A simple explanation of the change in refractive index of an optical waveguide resulting from the irradiation of ultraviolet light is given here. Ultraviolet irradiation of an optical waveguide comprised of a silica material that had not been doped in any way only resulted in a refractive index change of about 0.0001. To fabricate a Bragg diffraction grating with a reflectivity of 99.9% using this optical waveguide required more than 20 mm of the length of the optical waveguide in the direction of the optical axis. Consequently, miniaturization was not possible when manufacturing optical devices containing this optical waveguide. To achieve miniaturization of the optical waveguide, a change of over 0.001 in the refractive index is desired.
Well-known methods for maximizing the change in refractive index of an optical waveguide include high-pressure hydrogen loading (treatment) and a reduction treatment that uses a flame-brush. The high-pressure hydrogen loading is a method, whereby an optical waveguide is maintained for several weeks in a high-pressure hydrogen environment pressurized to over 100 atmospheres, thereby allowing hydrogen to diffuse into the silica material comprising the optical waveguide.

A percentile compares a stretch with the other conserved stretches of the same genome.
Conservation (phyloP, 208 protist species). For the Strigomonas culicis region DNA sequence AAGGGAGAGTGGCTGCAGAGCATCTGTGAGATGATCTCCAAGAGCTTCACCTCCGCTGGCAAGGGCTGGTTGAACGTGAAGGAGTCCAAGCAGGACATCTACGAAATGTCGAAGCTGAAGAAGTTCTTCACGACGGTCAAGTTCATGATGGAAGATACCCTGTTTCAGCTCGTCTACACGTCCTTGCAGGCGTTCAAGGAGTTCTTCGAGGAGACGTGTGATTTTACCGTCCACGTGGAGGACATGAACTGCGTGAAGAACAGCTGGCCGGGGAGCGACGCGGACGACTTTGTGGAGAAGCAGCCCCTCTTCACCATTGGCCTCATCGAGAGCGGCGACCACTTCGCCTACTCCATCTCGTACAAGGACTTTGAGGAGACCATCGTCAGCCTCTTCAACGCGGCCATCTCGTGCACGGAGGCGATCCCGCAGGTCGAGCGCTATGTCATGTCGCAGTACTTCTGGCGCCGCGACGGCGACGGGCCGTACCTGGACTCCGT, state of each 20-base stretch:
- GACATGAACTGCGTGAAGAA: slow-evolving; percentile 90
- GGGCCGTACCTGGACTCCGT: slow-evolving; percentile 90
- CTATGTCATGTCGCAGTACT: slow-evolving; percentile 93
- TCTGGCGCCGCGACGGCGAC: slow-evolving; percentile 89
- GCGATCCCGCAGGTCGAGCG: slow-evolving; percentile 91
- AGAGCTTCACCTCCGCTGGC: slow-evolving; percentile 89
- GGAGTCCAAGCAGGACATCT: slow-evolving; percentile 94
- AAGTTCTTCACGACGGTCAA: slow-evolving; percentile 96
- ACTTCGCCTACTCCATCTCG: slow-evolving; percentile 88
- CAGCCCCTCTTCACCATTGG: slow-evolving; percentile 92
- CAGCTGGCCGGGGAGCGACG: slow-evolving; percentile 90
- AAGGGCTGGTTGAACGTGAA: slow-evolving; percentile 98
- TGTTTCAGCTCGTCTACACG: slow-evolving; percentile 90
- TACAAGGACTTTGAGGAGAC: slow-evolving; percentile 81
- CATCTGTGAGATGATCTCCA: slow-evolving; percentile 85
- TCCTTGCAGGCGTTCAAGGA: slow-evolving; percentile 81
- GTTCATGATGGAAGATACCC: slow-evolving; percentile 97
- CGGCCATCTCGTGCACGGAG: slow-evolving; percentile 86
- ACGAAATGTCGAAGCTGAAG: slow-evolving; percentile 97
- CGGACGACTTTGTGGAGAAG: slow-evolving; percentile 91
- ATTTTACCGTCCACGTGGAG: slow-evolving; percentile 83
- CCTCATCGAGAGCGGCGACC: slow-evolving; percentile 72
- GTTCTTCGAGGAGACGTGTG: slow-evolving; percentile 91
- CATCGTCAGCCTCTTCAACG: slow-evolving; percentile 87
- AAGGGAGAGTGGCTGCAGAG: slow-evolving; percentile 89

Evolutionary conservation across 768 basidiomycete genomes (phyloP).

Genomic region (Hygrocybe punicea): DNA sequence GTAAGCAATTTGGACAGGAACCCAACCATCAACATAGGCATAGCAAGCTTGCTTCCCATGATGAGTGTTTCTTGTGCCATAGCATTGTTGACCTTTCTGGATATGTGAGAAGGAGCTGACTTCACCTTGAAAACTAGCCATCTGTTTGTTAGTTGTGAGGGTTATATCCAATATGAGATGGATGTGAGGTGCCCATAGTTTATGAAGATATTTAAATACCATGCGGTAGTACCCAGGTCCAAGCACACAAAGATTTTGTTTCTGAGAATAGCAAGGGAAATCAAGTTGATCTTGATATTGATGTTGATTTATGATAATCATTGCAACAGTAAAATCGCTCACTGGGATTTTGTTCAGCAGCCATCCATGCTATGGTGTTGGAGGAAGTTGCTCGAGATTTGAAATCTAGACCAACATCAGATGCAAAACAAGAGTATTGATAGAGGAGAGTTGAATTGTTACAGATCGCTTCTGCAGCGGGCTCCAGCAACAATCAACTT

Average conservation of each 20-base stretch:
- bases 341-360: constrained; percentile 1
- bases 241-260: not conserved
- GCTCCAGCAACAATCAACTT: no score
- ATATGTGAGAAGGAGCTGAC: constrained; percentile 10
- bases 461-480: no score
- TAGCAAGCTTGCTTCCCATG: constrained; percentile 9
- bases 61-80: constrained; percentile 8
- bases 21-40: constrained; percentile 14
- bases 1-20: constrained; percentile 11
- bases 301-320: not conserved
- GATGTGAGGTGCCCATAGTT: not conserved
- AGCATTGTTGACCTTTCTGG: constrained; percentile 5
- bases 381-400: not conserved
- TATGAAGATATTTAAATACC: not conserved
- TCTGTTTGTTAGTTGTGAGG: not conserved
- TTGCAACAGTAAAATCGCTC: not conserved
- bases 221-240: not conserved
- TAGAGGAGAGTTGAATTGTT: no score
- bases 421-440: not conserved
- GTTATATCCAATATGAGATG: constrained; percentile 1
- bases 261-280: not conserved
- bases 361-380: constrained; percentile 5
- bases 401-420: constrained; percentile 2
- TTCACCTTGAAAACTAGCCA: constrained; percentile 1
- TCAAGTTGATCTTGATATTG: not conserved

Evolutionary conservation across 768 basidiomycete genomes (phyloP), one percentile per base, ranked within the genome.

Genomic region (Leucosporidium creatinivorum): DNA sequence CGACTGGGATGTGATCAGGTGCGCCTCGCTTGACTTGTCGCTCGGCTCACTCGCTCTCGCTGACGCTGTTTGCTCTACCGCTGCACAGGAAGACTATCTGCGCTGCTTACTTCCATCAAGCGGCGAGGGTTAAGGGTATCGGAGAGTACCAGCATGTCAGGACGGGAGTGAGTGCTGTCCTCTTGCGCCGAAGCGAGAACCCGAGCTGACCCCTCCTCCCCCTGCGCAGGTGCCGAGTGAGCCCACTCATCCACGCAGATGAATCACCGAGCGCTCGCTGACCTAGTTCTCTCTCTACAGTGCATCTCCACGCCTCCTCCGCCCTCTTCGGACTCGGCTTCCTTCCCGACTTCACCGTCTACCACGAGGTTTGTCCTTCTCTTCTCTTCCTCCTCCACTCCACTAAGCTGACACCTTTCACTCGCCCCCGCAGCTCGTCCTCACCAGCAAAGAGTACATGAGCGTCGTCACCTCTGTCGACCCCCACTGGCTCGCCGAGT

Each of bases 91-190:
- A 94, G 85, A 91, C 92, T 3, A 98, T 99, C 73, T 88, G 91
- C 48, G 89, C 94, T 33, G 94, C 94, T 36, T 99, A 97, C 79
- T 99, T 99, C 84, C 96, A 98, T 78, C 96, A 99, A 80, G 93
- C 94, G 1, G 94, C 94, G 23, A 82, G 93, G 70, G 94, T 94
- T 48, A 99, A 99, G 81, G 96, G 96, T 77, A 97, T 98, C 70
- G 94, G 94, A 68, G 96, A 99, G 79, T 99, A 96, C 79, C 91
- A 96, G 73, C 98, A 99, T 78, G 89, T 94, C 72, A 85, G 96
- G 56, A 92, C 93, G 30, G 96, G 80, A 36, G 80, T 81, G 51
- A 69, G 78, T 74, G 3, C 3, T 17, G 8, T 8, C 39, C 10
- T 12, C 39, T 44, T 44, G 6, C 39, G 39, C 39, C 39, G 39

An explanation of the fabrication of a high-reflectivity fiber grating using an optical fiber subjected to a high-pressure hydrogen loading (treatment) is given here. This is described in detail in a paper by Ms. Inai et al (Fall Conference of the Institute of Electronics, Information and Communications Engineers (IEICE), C-208 (1994)). Inai et al conducted an experiment, wherein an optical fiber serving as an optical waveguide was maintained in a 200-atmosphere hydrogen environment at room temperature for 168 hours. This enhanced the sensitivity of the waveguide to ultraviolet light, making it possible to achieve a refractive-index change of around 0.002 via ultraviolet irradiation.